Studies have evaluated the use of tamsulosin in patients with acute renal colic.

The results show that patients receiving tamsulosin in the emergency room have a lower requirement of pain medication and anesthetics. They also have a significant reduction in their hospital stay and lower the need for surgical removal (11).

These results of applying Flomax in the treatment of kidney stones may even lead to an estimated reduction of 29% in frequency of visits to the emergency department and a 24% reduction in healthcare expenses (12). 

The 2016 American Urological Association guidelines for the management of stones indicates that alpha-blockers may be beneficial for stones that are less than 10mm.  However, research is not conclusive on the use of tamsulosin in the treatment of kidney stones.

Recent research in the Journal of the American Medical Association concludes that tamsulosin was not effective in increasing the passage time for stones less than 9mm when compared with placebo.

Side effects of Flomax 

Tamsulosin belongs to a family of drugs with a specific affinity for alpha-adrenergic receptors. More specifically, the alpha 1 A and D sub-class. 

The known side effects reported so far dizziness and headaches. For the treatment of benign prostatic hyperplasia, further reported side effects include decreased ejaculation, blurred vision, and priapism.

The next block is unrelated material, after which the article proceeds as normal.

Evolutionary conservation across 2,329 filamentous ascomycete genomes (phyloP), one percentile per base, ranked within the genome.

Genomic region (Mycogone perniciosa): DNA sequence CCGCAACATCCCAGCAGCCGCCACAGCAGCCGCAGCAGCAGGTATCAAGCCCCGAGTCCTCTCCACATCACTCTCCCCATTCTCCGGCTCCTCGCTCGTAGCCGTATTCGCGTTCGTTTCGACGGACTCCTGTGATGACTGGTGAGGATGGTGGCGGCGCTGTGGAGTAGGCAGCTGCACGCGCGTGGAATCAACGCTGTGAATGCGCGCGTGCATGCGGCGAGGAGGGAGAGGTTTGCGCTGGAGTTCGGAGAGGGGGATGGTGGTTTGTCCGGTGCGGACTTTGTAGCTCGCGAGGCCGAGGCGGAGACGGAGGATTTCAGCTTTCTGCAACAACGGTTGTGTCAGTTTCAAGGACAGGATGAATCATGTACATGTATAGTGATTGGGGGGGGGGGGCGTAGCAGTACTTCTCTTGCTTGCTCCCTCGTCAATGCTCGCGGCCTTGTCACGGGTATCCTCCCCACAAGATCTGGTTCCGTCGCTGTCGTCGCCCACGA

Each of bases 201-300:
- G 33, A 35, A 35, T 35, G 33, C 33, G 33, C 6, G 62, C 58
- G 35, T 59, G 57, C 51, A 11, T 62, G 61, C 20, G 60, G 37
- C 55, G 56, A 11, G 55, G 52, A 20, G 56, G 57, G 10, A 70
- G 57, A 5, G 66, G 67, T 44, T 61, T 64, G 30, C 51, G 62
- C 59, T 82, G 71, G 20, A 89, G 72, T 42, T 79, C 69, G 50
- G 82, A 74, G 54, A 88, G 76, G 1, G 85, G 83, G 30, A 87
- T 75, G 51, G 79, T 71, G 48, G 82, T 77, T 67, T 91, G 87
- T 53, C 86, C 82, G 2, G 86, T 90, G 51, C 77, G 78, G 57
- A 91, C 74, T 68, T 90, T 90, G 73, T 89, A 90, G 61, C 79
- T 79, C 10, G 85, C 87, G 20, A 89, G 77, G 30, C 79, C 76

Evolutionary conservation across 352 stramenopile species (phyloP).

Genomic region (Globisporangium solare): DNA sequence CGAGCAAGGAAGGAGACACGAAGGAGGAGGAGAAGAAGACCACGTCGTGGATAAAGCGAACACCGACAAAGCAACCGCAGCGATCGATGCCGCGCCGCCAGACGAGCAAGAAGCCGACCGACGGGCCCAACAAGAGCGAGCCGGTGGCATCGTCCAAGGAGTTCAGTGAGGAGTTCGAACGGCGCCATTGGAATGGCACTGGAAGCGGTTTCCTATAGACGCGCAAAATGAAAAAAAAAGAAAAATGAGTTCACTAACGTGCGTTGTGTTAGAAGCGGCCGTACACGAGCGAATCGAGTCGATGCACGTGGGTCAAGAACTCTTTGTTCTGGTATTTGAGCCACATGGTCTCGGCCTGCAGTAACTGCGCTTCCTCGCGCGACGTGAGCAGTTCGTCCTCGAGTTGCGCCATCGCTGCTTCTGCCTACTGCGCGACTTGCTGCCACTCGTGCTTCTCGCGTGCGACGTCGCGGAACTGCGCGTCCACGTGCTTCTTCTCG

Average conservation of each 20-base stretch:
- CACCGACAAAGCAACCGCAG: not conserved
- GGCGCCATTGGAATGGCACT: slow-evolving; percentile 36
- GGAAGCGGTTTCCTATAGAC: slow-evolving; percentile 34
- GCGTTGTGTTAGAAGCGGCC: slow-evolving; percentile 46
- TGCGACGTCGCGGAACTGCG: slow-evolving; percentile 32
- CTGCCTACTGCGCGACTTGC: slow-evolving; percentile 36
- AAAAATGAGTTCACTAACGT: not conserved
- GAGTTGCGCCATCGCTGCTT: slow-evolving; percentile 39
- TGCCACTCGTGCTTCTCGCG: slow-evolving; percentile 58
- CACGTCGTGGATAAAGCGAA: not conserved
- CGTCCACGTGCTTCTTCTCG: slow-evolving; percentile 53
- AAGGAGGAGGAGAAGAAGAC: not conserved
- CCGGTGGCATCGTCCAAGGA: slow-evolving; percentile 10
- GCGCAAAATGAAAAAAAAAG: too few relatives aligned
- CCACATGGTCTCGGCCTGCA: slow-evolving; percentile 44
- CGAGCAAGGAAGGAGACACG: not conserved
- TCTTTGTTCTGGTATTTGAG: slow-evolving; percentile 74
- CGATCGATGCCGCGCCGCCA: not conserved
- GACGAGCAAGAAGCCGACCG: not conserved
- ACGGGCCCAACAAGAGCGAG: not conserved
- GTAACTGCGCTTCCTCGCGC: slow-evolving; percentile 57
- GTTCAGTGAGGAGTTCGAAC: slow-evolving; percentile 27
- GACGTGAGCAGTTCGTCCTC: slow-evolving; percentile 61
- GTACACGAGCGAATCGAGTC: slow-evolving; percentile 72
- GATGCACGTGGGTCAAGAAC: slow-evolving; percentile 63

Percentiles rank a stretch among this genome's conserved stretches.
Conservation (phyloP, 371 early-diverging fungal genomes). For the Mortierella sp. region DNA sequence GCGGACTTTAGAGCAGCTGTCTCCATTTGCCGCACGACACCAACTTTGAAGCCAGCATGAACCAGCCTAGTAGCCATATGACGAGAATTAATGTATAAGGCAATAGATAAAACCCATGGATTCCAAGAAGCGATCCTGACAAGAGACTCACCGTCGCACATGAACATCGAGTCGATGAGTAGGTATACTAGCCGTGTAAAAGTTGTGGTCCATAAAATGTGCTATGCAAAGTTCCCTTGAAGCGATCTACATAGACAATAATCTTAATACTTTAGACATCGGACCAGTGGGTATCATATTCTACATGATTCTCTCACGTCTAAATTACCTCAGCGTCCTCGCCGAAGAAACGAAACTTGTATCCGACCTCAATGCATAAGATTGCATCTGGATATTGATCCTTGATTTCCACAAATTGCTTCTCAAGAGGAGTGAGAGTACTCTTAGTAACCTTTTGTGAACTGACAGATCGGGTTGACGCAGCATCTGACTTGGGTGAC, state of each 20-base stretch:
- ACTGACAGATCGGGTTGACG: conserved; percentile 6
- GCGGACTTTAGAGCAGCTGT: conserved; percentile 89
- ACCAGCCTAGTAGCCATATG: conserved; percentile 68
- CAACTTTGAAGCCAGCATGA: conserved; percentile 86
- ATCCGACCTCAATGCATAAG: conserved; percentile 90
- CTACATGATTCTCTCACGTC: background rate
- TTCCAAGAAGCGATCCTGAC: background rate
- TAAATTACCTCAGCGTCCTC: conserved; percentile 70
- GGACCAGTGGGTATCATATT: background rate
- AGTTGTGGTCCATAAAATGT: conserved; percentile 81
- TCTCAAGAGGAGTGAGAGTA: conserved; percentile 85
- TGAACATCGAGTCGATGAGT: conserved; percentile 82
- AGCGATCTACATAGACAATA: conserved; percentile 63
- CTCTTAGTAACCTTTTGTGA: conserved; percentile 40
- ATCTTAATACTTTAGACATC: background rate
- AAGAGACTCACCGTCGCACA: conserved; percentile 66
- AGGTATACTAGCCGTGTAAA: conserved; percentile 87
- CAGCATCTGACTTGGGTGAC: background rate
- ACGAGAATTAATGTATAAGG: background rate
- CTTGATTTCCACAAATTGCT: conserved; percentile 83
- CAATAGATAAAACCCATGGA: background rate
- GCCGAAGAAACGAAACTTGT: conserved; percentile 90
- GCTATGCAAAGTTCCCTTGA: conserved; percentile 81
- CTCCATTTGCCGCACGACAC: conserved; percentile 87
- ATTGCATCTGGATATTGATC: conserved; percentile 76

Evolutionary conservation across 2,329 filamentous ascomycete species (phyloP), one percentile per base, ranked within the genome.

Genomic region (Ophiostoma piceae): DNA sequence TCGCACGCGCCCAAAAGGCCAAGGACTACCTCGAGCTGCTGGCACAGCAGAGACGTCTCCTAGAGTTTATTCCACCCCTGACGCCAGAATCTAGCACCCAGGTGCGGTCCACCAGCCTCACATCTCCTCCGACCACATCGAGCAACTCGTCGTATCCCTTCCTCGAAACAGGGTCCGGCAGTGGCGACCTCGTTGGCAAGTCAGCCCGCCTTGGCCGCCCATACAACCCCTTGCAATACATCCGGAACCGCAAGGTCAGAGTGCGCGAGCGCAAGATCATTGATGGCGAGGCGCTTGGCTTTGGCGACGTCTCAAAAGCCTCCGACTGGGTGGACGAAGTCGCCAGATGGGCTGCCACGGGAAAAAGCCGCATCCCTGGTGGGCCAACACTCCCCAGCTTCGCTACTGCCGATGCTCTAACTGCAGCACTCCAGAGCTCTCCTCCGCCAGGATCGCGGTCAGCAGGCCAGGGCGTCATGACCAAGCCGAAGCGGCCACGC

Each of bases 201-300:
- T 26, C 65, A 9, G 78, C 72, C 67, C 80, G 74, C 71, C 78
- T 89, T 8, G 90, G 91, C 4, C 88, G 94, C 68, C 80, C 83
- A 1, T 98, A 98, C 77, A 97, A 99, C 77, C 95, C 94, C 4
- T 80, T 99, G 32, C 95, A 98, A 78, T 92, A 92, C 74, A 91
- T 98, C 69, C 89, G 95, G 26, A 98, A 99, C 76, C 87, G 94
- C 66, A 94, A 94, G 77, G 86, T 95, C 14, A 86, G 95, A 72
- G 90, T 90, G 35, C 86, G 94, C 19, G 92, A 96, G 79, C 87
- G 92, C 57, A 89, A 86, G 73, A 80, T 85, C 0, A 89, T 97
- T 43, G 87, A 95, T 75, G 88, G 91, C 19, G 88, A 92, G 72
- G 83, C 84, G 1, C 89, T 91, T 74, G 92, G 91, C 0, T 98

Further treatment options for kidney stones 

There are plenty of therapeutic strategies for kidney stones. And there are both pharmacological and surgical options to choose from. However, this depends on the size and location of the calculi (3). 

Thiazide diuretics: They are commonly prescribed to encourage the urinary flow and reduction of urinary calcium that may reduce the recurrence of kidney stones in individual patients (2). 

Potassium citrate: Should encourage in calcium stone-forming patients to reduce the risk of kidney stone recurrence. It also increases the urinary pH and reduces the formation of uric acid stones. Potassium supplementation may also be required when thiazide diuretics are prescribed (2). 

Allopurinol: A drug employed to reduce the production and accumulation of uric acid. Doctors may prescribe it to patients with kidney stones, normal urinary calcium, and high levels of uric acid in the urine (2). 

Dietary modifications: Patients are often encouraged to increase liquid intake throughout the day, reduce sodium consumption and non-dairy animal protein, aiming at 1,000 to 1,200 mg of dietary calcium per day. Reducing the use of oxalate-rich foods is more important than reducing the consumption of calcium sources (2). 

Surgical measures: There are various minimally invasive and invasive procedures to clear kidney stones. These include extracorporeal shock wave lithotripsy, ureteroscopy, and percutaneous nephrolithotomy. Some of them require a postoperative ureteral stent, and the majority are outpatient procedures (3). 


Flomax is now becoming an essential part of the treatment in cases of kidney stones. However, despite being commonly prescribed, it can have severe side effects that patients should know. 

Flomax has the potential to interfere with a large number of medications to include warfarin and vasodilators. Therefore, it is imperative to speak with your doctor about any current medications you may be taking.